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Problem with shed to coop conversion

Discussion in 'Quail' started by Jego, Jun 13, 2016.

  1. Jego

    Jego New Egg

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    Hey, y'all. I am new here. I have been reading up on quail and lurking for a couple of years. I have finally decided to pull the trigger and get a coop ready!

    We have a shed that is unused. It has a nice concrete floor and two rows of deep, sturdy wood shelving. It has electricity ran for a light switch but no outlets. I think it would be great, but I have two problems with it.

    First, the slab is right at ground level (obviously) and it is built on a slope. The ground slopes toward the door side, so there is deterioration along the bottom edge of the door where runoff sat against the wood. The door would need to be reinforced or changed. I am digging a diversion ditch to a swale for several reasons not related to quail. (Although a quail swale is fun to say!) The drainage issue should be resovled. I am wondering if it would be a stupid idea to simply build a lip up from the ground at the door opening and doing a deep littler on the concrete floor. So I could keep the original (custom sized) door. Would it be too hard to clean out with the lip??

    I looked through the coop photos and threads, but I didn't happen to see anything like what I am talking about. I am wondering if that is because it is a terrible idea!

    The second problem is that there is no natural light. I know that they will have a lightbulb, but I am wondering if I should put in a small window or replace the corrugated steel roof with corrugated clear roofing. (The roof is flat and sloped away from the southern exposure with a fairly heavy tree canopy. I don't think the clear roof would create too much of a greenhouse effect, but I could cover it with an extra shade cloth from our greenhouse if need be!)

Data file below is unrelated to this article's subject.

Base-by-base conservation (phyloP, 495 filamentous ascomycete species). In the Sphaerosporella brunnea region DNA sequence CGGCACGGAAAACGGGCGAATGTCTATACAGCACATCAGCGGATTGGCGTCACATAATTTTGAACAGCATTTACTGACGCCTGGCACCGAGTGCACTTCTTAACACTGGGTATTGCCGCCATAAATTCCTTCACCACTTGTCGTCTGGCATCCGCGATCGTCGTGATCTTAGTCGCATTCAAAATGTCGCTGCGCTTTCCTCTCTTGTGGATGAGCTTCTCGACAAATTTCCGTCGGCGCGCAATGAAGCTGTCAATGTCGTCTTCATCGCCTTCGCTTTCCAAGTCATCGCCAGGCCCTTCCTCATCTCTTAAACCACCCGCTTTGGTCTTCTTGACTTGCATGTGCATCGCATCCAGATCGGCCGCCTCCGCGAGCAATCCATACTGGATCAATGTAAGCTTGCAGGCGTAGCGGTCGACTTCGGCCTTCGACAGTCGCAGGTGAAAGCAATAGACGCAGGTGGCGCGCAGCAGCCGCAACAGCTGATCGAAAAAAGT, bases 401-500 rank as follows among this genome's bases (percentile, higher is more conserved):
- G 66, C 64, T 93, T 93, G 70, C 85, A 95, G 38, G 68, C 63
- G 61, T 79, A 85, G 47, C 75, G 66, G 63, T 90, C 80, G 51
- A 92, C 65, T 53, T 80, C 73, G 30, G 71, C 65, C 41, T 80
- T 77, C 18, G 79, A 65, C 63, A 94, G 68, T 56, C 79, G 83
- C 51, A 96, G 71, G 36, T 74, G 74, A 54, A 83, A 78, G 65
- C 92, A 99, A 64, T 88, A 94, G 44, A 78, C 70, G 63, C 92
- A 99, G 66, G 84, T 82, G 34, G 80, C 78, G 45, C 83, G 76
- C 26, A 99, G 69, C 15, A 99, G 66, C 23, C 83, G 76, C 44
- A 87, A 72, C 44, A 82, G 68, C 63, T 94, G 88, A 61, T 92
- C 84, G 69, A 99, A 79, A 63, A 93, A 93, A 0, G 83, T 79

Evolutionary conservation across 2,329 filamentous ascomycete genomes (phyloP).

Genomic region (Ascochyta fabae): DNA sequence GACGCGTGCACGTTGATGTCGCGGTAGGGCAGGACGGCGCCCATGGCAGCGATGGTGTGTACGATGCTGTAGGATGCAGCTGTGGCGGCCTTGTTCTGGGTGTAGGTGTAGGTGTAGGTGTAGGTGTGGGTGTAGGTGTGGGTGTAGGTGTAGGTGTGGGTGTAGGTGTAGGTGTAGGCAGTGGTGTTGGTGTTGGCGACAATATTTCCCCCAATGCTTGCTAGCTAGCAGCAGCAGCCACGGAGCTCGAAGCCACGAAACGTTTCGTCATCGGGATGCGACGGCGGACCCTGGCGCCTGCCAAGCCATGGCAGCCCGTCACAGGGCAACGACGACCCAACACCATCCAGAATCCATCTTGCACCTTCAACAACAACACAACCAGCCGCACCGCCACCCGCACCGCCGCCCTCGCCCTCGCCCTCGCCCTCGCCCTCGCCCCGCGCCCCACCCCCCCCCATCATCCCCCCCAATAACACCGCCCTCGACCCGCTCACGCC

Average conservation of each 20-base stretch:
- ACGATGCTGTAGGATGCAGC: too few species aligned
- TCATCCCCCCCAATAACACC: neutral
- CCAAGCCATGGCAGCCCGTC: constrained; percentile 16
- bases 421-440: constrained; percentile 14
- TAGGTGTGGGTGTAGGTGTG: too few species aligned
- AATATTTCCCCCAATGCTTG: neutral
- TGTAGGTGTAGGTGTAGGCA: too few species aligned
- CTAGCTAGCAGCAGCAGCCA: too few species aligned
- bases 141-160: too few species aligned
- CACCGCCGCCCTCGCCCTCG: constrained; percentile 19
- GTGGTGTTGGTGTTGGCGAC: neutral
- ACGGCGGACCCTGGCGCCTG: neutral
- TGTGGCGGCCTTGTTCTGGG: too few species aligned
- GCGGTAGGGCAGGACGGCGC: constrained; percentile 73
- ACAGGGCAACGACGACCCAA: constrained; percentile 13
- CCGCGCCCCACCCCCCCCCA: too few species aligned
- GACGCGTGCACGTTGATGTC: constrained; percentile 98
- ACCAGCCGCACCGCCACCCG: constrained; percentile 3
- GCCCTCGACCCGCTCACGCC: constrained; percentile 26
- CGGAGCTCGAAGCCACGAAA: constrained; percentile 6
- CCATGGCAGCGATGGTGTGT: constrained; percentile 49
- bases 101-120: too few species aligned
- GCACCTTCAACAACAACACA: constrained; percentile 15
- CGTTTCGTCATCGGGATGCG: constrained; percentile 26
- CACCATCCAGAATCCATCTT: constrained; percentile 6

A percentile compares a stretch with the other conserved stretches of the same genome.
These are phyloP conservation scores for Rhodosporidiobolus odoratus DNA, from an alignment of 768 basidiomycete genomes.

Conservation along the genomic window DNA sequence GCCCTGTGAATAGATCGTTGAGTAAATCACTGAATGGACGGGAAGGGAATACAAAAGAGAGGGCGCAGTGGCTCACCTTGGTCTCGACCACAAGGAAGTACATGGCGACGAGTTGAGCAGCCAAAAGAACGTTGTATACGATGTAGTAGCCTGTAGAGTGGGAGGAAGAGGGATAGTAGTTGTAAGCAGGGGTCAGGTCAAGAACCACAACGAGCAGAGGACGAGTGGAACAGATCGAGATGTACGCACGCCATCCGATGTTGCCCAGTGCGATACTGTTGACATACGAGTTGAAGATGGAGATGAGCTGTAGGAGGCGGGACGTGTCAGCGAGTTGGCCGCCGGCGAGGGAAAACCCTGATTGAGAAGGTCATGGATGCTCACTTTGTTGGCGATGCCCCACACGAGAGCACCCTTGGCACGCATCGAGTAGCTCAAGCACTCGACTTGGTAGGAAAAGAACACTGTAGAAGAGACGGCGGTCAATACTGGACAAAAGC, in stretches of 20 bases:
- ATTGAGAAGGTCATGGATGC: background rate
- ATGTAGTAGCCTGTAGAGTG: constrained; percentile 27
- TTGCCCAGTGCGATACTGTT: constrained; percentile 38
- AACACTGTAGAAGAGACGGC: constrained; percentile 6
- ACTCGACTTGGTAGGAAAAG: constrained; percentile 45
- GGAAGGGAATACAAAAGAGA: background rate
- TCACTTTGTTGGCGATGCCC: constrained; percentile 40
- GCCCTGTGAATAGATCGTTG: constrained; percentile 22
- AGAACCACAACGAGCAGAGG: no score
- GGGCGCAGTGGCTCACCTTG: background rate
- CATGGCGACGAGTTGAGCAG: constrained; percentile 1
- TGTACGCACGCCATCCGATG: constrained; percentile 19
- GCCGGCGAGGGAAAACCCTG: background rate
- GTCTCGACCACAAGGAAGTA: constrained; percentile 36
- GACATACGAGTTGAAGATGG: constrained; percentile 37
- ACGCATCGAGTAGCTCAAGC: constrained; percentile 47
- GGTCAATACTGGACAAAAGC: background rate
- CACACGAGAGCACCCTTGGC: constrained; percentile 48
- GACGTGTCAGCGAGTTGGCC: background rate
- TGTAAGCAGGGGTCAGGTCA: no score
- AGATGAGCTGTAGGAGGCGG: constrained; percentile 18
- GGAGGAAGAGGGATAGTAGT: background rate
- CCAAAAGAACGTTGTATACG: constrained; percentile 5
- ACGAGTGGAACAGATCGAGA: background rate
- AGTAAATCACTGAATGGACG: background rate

Any thoughts or guidance would be so appreciated!
     
  2. eHuman

    eHuman Chillin' With My Peeps

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    Place a 2x6 on it's edge inside the doorway creating your ledge, one screw each side just to hold it in place between cleanouts.
     
  3. Jego

    Jego New Egg

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    Jun 13, 2016
    That is such a great idea! Thank you!
     
  4. eHuman

    eHuman Chillin' With My Peeps

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    I'm glad I could actually help, you're welcome!
     
  5. lomine

    lomine Chillin' With My Peeps

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    Just a few things... The DLM works best on bare dirt. It needs to be able to breathe too. I tried it in an elevated coop with a half trex half hardware cloth floor. It didn't work well at all. I believe some have used DLM on concrete but it may just require a little extra work to get it going and the balances right. Oh and you'll want to put that lip in anyway to keep everything in when you open the door.

    You'll want to make sure you have enough ventilation. Good air flow is essential for the health of the birds. You'll probably need to add something, whether it be windows, vents, or just a bunch of holes. Here's a good article. https://www.backyardchickens.com/a/...-go-out-there-and-cut-more-holes-in-your-coop

    If you are planning on housing the quail in the coop full time without access to a run then you are differently going to want to make sure you let light in. The hens will need it to lay but it also makes for healthier/happier birds overall. You could just provide light from a bulb but over time that might be more expensive than making modifications. Your clear roof idea sounds good.

    What kind of quail are you looking to get?
     
  6. Jego